So just what can CISOs do to blend in better and gain more respect?
For starters, they need to embrace the reality that almost all executives make risk-based decisions. With this in mind, CISOs can expand executive appetite for risk to include security technologies in support of business endeavors. CISOs should frame discussions to say that containing security risk improves the odds of good business outcomes.
Despite challenges, it’s only a matter of time before even more CISOs sit on the boards of public companies, raising the level of awareness and understanding on how to manage the operational and business risks associated with cybersecurity governance. In time, more experienced CISOs will be sought after to chair board of director risk committees, and that is a good thing.
- See more at: https://www.rsaconference.com/blogs/the-life-of-a-ciso-in-the-c-suite#sthash.dHljXYLO.dpuf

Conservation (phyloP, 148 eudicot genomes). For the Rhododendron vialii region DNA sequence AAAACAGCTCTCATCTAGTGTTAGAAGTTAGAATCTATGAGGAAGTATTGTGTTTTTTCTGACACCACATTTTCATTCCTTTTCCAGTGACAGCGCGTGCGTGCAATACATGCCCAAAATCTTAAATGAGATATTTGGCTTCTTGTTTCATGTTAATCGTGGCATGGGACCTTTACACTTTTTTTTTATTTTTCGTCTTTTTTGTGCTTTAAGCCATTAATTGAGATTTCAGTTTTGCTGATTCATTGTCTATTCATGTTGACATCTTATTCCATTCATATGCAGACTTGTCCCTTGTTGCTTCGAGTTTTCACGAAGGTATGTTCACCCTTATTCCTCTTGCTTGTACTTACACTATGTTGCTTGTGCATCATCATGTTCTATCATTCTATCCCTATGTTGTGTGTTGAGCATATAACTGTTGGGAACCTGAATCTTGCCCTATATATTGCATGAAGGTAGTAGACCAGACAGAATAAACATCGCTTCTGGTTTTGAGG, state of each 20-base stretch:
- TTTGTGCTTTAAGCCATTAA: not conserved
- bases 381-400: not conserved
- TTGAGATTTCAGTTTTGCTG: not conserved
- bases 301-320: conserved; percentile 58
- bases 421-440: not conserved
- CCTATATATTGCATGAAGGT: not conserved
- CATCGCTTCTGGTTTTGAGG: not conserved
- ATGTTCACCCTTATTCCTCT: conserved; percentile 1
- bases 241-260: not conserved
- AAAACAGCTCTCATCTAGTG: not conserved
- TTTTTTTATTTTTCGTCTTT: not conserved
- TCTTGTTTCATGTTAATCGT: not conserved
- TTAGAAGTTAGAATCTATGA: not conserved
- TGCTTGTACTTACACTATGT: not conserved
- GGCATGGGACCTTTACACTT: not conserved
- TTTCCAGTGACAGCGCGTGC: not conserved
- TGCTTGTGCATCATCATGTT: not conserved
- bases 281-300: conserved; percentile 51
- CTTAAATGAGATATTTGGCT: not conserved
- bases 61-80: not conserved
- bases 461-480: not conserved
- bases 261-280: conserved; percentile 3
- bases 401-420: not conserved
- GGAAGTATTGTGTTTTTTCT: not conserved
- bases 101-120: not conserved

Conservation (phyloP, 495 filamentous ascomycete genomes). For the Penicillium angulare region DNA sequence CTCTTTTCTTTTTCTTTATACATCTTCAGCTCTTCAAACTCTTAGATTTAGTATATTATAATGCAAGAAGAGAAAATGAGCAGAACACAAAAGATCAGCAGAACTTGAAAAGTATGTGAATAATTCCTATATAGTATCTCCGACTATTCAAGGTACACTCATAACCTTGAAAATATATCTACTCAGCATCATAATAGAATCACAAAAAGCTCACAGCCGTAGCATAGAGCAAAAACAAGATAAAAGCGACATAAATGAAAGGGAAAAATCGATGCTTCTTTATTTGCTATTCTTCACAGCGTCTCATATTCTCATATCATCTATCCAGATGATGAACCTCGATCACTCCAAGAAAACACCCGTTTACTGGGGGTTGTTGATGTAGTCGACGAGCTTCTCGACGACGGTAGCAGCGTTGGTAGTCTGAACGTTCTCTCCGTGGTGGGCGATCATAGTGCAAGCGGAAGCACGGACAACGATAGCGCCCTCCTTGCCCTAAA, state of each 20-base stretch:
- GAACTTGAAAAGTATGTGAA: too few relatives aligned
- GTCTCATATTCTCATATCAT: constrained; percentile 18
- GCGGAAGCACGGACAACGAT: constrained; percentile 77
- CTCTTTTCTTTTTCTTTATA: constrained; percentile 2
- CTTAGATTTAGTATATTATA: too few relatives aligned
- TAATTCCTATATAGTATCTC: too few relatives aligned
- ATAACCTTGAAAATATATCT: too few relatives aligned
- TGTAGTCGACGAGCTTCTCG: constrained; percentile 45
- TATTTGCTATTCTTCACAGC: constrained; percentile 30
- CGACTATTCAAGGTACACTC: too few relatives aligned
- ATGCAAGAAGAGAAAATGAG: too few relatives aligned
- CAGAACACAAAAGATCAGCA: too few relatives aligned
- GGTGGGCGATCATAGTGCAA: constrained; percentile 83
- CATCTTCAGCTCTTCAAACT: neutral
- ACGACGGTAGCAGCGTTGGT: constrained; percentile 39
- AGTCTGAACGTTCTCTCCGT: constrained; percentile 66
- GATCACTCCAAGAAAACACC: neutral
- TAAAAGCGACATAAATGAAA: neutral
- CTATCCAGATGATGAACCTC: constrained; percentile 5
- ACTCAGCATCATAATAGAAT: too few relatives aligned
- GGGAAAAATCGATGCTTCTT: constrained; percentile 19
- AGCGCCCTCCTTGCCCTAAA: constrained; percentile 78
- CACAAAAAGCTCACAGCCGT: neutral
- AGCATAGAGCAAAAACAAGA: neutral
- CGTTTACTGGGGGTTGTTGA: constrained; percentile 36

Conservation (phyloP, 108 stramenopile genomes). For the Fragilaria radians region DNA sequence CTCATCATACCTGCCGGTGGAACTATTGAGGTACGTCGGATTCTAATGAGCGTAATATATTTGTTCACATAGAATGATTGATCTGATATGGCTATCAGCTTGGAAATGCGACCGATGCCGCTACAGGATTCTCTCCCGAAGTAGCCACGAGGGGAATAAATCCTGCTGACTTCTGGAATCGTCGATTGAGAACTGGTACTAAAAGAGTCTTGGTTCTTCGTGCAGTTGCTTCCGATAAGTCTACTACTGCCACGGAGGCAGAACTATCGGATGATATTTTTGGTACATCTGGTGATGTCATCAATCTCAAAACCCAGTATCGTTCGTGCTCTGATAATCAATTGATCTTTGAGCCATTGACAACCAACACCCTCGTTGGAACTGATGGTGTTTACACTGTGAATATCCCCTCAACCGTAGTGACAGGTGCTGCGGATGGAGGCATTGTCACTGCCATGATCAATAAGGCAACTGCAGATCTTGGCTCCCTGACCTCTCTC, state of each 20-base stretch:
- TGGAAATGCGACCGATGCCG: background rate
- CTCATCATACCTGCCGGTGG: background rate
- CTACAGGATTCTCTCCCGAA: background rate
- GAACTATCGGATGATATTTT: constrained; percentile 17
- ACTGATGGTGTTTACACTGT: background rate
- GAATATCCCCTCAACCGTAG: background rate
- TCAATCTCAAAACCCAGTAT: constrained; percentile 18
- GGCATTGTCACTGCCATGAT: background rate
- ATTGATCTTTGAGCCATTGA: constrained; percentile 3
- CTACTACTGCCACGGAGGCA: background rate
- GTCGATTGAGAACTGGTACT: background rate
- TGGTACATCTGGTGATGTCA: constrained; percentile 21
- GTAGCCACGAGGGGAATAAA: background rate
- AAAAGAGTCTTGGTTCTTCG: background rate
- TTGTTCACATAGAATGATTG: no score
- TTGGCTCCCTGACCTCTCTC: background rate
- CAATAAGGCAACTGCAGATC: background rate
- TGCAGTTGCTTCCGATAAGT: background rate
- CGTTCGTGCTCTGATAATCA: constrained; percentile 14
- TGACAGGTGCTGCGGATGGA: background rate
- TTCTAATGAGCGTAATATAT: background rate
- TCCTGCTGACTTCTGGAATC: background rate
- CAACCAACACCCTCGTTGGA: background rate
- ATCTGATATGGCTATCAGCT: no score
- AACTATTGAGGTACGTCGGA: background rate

Nobody needs to tell CEOs today that they can ill afford to be exposed to sophisticated cyberattacks or that defense against these attacks is the responsibility of the C-suite. Therefore, it’s no surprise that chief information security officers (CISOs) are rapidly becoming integral parts of corporate leadership teams. Rising stature doesn’t make their job any easier, however, as they still face significant challenges. The cost of a cyber intrusion and accompanying data theft can be huge and corporate reputations sullied. CISOs are under pressure to do the best job possible. And higher expectations of performance– and other lofty responsibilities -- will only increase in coming years. CISOs will have to become more proficient in data privacy matters and position cybersecurity as a business enabler.